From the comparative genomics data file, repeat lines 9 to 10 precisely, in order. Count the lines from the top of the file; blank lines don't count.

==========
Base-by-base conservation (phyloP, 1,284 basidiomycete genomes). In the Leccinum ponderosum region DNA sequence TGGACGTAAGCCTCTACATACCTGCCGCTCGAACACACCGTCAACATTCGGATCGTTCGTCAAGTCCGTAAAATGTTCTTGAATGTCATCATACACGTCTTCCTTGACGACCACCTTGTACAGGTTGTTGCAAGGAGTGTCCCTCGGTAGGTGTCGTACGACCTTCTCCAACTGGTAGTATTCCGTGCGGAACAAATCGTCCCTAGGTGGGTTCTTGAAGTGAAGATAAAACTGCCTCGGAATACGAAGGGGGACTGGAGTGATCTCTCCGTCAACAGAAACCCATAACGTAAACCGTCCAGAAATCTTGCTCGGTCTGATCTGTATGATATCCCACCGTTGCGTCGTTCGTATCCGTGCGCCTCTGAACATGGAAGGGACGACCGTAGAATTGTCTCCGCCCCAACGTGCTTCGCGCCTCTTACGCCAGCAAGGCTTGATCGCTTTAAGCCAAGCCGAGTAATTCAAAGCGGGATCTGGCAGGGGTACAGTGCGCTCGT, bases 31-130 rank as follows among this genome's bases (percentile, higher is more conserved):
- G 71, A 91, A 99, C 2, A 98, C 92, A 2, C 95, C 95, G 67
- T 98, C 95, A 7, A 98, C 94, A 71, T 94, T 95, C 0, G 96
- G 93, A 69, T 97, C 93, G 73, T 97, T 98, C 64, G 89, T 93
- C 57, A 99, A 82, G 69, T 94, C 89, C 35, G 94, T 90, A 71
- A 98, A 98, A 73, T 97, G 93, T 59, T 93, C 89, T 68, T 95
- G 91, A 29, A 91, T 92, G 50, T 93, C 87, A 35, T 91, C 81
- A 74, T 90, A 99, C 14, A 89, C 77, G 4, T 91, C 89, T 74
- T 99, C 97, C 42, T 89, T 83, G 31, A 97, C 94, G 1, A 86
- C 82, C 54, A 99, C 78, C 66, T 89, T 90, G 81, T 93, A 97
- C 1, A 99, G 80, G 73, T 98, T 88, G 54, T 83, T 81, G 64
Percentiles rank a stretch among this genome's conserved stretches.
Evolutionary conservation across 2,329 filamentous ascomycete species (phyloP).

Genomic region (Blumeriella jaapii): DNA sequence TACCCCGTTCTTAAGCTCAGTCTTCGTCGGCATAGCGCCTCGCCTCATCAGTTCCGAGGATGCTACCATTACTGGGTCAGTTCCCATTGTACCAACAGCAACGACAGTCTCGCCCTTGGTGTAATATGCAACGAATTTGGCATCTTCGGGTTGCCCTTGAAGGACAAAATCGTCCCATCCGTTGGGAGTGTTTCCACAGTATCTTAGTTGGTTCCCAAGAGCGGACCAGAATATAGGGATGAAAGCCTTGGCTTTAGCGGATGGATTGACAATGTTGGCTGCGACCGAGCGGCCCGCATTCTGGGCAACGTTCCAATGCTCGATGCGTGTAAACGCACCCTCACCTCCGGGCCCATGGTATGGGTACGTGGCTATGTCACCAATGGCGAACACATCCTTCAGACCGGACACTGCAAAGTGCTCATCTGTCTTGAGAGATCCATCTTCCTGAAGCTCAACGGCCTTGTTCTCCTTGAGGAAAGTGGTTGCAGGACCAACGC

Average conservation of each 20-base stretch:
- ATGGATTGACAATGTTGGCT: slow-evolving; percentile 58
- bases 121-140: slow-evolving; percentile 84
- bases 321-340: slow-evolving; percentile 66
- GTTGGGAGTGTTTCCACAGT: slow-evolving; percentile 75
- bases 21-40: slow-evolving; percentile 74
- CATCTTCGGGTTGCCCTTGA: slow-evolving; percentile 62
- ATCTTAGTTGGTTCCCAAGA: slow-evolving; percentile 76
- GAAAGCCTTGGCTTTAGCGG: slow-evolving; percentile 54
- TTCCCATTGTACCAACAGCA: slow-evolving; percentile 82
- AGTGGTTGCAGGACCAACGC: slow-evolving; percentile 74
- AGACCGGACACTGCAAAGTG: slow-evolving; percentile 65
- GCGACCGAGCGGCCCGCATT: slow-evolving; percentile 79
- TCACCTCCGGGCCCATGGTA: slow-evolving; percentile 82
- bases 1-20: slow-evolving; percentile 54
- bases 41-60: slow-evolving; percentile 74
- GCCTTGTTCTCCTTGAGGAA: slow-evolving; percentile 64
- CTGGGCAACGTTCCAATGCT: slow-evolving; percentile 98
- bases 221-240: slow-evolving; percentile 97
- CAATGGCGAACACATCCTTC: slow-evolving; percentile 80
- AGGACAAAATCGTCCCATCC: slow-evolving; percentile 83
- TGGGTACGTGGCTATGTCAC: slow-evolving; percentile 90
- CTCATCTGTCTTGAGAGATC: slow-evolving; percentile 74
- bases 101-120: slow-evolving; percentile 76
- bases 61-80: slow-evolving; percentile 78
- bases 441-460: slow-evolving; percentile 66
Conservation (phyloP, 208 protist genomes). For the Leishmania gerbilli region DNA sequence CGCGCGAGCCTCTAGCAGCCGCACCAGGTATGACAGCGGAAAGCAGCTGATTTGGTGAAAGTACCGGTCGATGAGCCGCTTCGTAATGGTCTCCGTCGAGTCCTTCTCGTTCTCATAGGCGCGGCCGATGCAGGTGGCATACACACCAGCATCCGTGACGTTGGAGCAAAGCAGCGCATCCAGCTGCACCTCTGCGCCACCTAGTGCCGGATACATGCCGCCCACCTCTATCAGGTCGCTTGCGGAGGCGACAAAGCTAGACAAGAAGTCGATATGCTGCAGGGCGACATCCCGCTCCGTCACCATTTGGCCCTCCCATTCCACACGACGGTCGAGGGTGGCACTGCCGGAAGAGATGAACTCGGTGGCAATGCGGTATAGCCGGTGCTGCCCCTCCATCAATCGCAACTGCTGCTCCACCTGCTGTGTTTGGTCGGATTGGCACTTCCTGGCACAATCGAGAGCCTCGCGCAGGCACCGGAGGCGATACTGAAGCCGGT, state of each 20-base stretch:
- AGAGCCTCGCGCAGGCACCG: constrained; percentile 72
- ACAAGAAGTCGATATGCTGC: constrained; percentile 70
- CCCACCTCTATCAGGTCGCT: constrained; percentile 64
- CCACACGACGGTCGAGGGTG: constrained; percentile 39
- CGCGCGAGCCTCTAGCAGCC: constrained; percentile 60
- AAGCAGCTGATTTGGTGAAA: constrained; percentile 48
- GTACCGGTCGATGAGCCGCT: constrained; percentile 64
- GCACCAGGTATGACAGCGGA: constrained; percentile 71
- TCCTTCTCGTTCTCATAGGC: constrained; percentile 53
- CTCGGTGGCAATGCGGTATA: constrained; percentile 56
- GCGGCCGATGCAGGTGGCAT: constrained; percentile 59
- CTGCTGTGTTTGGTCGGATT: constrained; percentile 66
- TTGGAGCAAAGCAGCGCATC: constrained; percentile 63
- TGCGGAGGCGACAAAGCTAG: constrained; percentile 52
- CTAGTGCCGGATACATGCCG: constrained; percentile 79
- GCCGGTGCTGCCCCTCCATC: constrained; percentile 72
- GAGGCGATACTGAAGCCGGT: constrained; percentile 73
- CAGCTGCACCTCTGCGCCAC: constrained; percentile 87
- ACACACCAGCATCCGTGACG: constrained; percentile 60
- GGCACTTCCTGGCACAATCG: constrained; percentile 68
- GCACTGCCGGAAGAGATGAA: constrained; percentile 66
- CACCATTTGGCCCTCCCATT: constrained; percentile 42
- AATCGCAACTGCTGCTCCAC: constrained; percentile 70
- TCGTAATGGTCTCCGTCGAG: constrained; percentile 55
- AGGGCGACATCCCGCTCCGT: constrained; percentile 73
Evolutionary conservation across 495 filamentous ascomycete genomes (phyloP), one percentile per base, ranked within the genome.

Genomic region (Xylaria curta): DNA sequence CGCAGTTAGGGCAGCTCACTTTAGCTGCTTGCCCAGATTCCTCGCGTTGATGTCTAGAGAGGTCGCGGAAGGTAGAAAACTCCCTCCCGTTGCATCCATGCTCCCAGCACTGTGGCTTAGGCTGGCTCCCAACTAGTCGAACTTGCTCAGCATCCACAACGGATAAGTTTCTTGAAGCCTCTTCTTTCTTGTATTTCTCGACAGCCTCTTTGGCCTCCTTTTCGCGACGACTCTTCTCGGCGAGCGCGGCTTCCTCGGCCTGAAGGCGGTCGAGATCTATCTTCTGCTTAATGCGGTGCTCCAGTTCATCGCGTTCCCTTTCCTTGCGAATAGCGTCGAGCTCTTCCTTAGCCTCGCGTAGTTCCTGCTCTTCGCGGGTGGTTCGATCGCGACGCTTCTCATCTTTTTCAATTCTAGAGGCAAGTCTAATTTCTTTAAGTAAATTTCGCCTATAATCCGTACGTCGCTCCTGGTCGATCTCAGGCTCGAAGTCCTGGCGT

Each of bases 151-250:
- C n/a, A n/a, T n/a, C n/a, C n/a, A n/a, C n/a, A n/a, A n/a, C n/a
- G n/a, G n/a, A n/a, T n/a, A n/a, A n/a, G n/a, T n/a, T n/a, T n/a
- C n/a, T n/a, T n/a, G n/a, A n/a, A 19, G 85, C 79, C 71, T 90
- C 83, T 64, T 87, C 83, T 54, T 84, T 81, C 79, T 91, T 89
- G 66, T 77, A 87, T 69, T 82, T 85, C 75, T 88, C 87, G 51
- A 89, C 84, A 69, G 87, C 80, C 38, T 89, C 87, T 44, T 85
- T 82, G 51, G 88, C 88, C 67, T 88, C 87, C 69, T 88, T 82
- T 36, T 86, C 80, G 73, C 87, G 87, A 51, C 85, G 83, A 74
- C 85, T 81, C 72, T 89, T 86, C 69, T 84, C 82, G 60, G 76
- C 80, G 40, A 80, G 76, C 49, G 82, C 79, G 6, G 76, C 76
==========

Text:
- T 99, C 97, C 42, T 89, T 83, G 31, A 97, C 94, G 1, A 86
- C 82, C 54, A 99, C 78, C 66, T 89, T 90, G 81, T 93, A 97